Through the development of a 'virtual slidebox', an Australian Learning and Teaching Council (ALTC)-funded project has made the study of microscopy exciting once again for a digitally engaged body of tertiary students.

The project, 'The Virtual Slidebox - a new learning paradigm for exploring the microscopic world' was led by Associate Professor Camile Farah of the School of Dentistry and backed by project team members Associate Professor Paul Mills, Dr Rachel Aland, Professor Sunil Lakhani and Dr Terry Maybury.

Microscopy is the first port of call for students who are keen to learn about a micro-world beyond human vision but according to Associate Professor Farah, students find the analogue microscope an excessive physical and mental strain.

Students don't find examining tissue specimens with a light microscope interesting, exciting, or highly rewarding, especially without timely support and guidance from a tutor. Even when students are shown how to use the microscope they complain about the quality and consistency of its use, Associate Professor Farah said.

Educational administrators have also worried about its cost, from the perspectives of maintenance, capital investment and the number of support personnel involved so this unease has made the study of analogue microscopy ripe for technological and pedagogical innovation, he said.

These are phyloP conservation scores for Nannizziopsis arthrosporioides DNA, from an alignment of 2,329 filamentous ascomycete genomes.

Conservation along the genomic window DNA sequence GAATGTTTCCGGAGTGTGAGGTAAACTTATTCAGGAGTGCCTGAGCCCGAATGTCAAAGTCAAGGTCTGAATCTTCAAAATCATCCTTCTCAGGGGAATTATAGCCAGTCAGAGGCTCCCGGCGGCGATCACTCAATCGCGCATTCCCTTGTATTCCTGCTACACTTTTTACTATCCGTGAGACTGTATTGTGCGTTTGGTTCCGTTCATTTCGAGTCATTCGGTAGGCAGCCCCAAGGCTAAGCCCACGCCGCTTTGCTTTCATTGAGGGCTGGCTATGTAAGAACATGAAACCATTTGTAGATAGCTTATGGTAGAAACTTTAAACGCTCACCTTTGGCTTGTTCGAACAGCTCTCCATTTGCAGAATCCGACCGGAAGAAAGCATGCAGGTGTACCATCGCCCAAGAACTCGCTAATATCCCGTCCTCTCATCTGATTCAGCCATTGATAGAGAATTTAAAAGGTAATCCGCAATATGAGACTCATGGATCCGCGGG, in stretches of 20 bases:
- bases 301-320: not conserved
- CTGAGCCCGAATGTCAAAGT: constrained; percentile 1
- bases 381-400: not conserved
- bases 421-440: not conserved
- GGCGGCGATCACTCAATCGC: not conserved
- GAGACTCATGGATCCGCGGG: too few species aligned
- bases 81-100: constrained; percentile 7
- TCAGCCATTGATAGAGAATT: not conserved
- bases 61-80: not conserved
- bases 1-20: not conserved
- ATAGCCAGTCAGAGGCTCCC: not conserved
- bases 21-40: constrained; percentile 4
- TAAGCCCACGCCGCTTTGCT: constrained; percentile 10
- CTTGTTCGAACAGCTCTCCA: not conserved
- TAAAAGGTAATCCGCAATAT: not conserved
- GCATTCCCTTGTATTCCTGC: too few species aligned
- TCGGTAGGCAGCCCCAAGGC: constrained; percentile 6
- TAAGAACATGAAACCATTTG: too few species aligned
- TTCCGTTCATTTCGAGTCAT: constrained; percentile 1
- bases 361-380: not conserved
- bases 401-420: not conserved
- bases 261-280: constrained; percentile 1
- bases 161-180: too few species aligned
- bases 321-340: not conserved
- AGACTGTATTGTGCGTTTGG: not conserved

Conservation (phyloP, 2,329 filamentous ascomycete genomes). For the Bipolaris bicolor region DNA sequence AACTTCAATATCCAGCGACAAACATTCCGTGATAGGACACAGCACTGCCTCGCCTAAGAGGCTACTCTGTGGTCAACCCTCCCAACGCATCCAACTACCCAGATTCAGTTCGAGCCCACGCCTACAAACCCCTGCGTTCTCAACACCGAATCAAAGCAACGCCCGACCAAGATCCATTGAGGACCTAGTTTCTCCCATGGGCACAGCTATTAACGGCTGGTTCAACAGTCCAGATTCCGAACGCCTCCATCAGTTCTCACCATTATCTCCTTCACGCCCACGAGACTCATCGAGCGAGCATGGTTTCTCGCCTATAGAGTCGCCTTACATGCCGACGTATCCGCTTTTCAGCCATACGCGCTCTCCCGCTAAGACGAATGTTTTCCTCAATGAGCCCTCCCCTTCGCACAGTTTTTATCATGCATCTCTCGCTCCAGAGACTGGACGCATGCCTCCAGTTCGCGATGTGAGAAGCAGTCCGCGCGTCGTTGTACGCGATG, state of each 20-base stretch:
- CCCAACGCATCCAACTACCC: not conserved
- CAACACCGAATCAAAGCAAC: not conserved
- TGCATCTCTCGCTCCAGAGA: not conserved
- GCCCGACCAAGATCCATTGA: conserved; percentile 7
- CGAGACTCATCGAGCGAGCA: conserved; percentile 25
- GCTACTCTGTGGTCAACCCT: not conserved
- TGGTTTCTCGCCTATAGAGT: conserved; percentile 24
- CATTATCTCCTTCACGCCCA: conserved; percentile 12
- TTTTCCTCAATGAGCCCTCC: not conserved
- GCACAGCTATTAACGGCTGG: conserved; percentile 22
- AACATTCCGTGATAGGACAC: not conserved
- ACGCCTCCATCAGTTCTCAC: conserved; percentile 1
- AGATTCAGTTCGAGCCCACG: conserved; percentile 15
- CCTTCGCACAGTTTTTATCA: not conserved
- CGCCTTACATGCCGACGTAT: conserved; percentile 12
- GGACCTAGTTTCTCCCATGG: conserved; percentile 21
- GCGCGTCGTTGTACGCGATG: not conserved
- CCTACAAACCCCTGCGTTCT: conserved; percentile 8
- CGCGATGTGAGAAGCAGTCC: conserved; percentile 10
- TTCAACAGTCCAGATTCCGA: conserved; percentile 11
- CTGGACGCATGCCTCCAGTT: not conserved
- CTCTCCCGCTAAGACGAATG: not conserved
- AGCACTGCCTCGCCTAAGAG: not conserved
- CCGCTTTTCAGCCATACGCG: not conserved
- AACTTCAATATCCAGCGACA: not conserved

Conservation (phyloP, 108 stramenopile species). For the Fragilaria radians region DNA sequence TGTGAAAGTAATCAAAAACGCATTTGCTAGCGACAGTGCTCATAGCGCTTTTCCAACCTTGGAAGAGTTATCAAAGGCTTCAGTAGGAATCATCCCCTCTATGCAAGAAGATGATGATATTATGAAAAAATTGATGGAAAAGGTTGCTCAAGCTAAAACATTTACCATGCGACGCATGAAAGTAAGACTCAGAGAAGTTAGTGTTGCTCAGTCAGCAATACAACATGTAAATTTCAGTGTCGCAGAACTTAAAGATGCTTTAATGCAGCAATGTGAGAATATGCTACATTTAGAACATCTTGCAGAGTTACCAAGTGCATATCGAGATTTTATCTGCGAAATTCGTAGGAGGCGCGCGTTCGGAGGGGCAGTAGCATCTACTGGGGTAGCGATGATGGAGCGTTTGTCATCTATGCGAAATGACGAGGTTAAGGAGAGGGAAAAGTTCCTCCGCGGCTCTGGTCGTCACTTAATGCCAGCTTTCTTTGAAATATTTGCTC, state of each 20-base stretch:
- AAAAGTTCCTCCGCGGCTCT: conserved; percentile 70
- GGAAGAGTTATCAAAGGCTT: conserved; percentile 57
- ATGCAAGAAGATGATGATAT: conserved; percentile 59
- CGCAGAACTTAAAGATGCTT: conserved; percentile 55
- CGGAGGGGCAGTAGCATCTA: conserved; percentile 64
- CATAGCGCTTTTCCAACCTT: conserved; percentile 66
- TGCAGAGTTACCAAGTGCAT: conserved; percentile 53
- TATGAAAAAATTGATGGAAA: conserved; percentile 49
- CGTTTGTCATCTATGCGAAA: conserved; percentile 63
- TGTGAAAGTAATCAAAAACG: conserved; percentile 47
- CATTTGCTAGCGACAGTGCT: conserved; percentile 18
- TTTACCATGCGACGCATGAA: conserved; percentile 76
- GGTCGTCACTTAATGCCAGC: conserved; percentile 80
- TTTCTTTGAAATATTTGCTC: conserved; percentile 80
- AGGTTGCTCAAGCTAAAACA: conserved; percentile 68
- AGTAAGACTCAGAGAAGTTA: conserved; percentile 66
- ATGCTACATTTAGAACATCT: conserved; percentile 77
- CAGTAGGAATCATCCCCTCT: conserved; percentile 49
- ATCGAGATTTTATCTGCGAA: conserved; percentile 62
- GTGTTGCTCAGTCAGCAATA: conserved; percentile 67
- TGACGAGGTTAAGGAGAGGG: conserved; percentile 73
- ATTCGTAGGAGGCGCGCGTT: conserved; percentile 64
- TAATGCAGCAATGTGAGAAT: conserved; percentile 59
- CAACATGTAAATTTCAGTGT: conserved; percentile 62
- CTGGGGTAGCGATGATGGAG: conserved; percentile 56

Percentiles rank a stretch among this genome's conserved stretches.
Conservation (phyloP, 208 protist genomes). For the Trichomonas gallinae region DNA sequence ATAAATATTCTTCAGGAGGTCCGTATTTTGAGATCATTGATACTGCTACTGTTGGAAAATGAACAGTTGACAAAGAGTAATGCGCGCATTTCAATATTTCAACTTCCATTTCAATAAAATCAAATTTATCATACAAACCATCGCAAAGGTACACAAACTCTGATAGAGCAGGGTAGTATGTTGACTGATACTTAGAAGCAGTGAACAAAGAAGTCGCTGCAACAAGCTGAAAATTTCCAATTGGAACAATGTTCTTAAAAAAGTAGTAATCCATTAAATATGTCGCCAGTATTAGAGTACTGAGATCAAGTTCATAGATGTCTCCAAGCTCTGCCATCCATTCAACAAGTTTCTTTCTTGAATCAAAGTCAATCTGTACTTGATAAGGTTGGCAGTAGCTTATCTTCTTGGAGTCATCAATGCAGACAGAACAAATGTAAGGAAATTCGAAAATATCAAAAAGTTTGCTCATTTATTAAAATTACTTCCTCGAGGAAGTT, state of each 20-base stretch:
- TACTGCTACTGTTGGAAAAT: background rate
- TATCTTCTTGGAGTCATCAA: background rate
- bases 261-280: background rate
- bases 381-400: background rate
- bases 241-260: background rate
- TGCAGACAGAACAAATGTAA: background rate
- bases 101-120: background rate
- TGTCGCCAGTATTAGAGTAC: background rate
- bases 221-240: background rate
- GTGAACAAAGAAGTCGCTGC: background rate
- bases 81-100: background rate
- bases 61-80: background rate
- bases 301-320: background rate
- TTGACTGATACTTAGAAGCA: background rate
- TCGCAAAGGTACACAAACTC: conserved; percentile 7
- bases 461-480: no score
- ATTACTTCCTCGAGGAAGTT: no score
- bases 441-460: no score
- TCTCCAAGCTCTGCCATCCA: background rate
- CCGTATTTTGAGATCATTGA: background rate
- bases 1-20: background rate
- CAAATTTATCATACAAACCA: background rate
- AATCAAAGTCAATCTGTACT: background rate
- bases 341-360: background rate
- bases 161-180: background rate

The project team's answer was to develop a box of more than 1500 slides from oral histology, oral pathology, veterinary histology, veterinary pathology, human histology and human pathology for student use.

By digitally scanning the original glass slides, virtual microscopy makes the data more accessible and user-friendly through electronic applications.

The software required to view the virtual slides is free to download from the Aperio website, making it very easy for anyone to run the application on their computer.

The software also includes other utilities including built-in measurement tools and data analysis, and a digital camera whereby static digital images of defined areas of the virtual slide can be taken and emailed instantaneously for professional opinion.

The slide box was introduced to histology and pathology students at The University of Queensland since both are image-intensive disciplines.

The advantages of virtual microscopy over traditional microscopy include online access; reduced infrastructure costs; an enhanced capacity for collaborative learning among students, and among disciplines; along with the provision of an excellent learning tool for regional learning centres, Associate Professor Farah said.

The slidebox has had great success in University of Queensland applications so far and the team hopes to see other universities adopt the practice across Australia.